This study was reviewed and approved by the Colorado State University’s Research Integrity and Compliance Review Office (#2015-002).
KB and PM designed this study, obtained funding, secured partnerships with industry partners where the study was conducted, and provided oversight for all other aspects of the study. ED and PR administered experimental treatment and collected the samples. ED, PR, BB, XY, MW, LL, and RM performed the sample processing and laboratory testing. PR, NN, and CB oversaw bioinformatic analysis and interpretation of results. ED performed the bioinformatic analysis and drafting of the manuscript. All authors read, edited, and approved the final manuscript.
This work was supported by the National Cattlemen’s Beef Association through the Beef Checkoff program. The funders had no role in study design, data collection and interpretation, or the decision to submit the work for publication.
Conflict of Interest
The authors declare that the research was conducted in the absence of any commercial or financial relationships that could be construed as a potential conflict of interest.
The authors thank the participating feedlot and their personnel for their assistance and cooperation in this study. The authors are grateful to Zoetis for contributing the Draxxin antimicrobial used in this study. The authors also thank the University of Colorado Denver Genomics and Microarray Core Facility for their aid in high-throughput sequencing.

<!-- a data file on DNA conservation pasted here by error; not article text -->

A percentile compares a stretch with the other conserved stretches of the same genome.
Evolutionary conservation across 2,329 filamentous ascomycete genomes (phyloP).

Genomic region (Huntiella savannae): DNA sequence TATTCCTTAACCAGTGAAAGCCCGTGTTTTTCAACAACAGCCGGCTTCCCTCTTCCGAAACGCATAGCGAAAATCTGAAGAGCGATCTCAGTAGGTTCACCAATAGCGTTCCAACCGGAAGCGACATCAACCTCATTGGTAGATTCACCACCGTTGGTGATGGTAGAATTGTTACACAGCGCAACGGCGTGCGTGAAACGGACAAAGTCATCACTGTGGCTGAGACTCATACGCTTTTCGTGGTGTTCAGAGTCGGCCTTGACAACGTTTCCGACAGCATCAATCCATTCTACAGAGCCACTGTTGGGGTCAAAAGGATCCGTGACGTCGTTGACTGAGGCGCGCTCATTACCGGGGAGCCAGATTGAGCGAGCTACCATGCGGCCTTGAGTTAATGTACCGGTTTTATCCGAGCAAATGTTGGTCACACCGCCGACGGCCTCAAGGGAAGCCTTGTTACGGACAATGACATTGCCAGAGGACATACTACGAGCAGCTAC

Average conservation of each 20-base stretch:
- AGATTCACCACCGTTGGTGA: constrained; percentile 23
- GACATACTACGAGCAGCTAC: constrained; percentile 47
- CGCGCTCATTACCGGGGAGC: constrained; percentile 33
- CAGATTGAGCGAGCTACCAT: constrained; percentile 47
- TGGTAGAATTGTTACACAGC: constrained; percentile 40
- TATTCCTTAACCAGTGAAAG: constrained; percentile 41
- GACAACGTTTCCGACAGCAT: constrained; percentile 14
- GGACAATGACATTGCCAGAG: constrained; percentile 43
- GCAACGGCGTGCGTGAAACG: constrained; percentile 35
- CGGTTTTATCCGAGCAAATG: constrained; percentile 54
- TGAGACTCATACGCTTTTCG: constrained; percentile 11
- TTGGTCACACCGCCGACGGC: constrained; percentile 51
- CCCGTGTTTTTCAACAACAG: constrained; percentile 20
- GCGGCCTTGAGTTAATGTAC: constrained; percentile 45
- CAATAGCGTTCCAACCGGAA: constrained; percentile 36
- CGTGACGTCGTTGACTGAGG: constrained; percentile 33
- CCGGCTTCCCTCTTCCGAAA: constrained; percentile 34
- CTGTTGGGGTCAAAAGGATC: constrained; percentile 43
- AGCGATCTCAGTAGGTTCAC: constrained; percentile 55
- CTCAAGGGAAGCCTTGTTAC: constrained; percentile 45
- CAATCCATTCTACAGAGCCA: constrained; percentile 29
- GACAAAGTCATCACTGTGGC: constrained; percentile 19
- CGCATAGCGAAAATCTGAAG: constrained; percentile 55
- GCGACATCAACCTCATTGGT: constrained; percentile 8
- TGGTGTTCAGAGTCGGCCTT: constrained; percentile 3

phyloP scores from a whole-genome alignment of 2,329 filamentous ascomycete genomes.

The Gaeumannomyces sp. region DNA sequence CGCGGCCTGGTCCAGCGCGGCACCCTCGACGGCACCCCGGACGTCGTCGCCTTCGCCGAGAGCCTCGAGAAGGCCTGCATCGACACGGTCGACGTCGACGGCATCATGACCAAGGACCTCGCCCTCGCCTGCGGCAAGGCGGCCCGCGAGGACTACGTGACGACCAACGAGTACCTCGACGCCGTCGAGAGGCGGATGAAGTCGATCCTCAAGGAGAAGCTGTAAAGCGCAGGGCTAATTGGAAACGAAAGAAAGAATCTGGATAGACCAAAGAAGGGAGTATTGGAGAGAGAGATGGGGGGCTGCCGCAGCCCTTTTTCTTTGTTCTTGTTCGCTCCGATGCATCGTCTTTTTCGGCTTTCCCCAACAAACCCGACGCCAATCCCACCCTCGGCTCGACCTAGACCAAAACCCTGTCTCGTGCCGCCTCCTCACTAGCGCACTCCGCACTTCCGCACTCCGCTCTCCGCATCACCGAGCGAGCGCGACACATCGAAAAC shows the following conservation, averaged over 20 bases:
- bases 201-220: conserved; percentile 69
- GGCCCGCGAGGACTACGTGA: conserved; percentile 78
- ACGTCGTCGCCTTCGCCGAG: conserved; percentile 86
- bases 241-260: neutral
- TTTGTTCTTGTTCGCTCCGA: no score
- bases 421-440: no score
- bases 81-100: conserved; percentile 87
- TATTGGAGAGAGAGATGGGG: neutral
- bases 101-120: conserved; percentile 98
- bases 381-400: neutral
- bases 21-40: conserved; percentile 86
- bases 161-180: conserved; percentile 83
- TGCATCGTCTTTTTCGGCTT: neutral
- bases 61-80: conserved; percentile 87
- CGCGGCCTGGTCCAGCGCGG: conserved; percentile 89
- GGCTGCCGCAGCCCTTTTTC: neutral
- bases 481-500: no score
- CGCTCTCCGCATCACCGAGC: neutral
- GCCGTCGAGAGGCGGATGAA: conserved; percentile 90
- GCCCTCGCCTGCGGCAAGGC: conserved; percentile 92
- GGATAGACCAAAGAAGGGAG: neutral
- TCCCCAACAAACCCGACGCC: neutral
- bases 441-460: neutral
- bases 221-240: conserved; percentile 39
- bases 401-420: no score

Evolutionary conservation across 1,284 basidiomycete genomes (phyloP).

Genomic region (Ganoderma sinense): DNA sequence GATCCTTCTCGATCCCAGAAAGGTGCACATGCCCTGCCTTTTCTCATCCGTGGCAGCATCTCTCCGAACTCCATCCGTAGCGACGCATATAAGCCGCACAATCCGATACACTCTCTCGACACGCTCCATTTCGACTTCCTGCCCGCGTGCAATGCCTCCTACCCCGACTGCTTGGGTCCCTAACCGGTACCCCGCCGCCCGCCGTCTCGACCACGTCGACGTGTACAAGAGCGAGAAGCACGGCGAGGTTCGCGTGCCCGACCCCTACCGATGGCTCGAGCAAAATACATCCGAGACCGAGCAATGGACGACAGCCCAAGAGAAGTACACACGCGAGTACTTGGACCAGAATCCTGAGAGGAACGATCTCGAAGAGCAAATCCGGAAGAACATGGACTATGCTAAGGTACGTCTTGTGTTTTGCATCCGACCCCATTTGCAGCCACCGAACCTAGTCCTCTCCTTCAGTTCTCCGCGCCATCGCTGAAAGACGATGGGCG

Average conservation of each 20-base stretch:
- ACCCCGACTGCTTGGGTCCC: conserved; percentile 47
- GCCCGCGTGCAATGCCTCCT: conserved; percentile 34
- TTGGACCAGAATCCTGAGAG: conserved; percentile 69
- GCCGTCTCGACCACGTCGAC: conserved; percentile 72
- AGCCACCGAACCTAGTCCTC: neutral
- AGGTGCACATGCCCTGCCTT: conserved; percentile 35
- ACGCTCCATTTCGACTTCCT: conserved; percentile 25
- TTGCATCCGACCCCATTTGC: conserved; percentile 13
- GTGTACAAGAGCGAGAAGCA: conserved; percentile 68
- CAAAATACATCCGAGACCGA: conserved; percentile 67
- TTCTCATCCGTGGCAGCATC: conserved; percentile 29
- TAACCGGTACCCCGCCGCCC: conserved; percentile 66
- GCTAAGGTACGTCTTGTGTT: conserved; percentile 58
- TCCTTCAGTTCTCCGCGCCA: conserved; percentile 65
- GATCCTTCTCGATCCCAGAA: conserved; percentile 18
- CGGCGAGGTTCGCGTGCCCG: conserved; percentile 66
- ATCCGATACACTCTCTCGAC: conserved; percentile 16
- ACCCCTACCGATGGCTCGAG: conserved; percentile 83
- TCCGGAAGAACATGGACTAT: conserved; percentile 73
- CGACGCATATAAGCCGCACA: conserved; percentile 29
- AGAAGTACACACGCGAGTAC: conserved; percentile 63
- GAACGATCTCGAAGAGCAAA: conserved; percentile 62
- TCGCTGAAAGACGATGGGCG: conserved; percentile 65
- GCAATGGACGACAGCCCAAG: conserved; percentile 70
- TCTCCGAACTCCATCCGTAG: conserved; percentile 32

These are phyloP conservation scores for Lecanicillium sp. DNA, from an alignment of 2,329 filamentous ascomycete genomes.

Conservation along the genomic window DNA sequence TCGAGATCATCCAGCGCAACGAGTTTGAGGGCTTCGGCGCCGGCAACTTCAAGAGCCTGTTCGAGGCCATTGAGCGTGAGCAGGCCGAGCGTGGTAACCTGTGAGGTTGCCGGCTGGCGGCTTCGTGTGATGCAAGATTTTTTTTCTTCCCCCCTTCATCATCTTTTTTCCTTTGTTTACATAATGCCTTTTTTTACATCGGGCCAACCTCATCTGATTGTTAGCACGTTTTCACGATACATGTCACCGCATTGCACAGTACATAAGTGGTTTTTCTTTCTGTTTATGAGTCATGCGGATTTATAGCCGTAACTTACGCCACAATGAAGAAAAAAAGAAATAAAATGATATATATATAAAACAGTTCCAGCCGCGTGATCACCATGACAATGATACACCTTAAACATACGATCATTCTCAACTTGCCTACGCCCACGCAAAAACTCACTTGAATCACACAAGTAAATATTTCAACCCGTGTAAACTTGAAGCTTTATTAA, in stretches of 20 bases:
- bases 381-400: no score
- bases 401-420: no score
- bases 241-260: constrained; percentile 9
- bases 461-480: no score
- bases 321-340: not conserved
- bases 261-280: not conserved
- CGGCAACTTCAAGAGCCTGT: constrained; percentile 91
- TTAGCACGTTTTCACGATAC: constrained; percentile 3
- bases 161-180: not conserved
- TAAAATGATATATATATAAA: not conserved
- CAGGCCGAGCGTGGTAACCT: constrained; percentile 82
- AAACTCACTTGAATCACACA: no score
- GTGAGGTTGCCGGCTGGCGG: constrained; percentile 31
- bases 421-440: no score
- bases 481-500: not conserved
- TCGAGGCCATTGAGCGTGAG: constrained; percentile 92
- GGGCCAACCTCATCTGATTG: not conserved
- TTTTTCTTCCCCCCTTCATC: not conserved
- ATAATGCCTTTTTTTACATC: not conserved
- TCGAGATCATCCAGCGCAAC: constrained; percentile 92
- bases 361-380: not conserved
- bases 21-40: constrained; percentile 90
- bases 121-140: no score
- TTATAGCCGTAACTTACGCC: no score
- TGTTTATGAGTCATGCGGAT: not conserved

The Supplementary Material for this article can be found online at: https://www.frontiersin.org/articles/10.3389/fmicb.2019.02499/full#supplementary-material
TABLE S1 | Sample metadata, culture, and PCR results.
TABLE S2 | Metagenomic count of reads classified as Salmonella enterica, Campylobacter jejuni, Enterococcus faecalis, and Escherichia coli.
TABLE S3 | Metagenomic count of reads classified as Salmonella enterica and additional blast confirmation.
- ^ https://github.com/colostatemeg/meglab-kraken-custom-db
- ^ https://github.com/EnriqueDoster/MEG-kraken-species-ID
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Keywords: shotgun metagenomics, Salmonella enterica, culture, PCR, pathogen identification
Citation: Doster E, Rovira P, Noyes NR, Burgess BA, Yang X, Weinroth MD, Linke L, Magnuson R, Boucher C, Belk KE and Morley PS (2019) A Cautionary Report for Pathogen Identification Using Shotgun Metagenomics; A Comparison to Aerobic Culture and Polymerase Chain Reaction for Salmonella enterica Identification. Front. Microbiol. 10:2499. doi: 10.3389/fmicb.2019.02499
Received: 08 July 2019; Accepted: 16 October 2019;
Published: 01 November 2019.
Edited by:Biswarup Sen, Tianjin University, China
Reviewed by:Xuefeng Gao, Shenzhen University General Hospital, China
Sunny Jiang, University of California, Irvine, United States
Copyright © 2019 Doster, Rovira, Noyes, Burgess, Yang, Weinroth, Linke, Magnuson, Boucher, Belk and Morley. This is an open-access article distributed under the terms of the Creative Commons Attribution License (CC BY). The use, distribution or reproduction in other forums is permitted, provided the original author(s) and the copyright owner(s) are credited and that the original publication in this journal is cited, in accordance with accepted academic practice. No use, distribution or reproduction is permitted which does not comply with these terms.
*Correspondence: Paul S. Morley, email@example.com
†These authors have contributed equally to this work as senior authors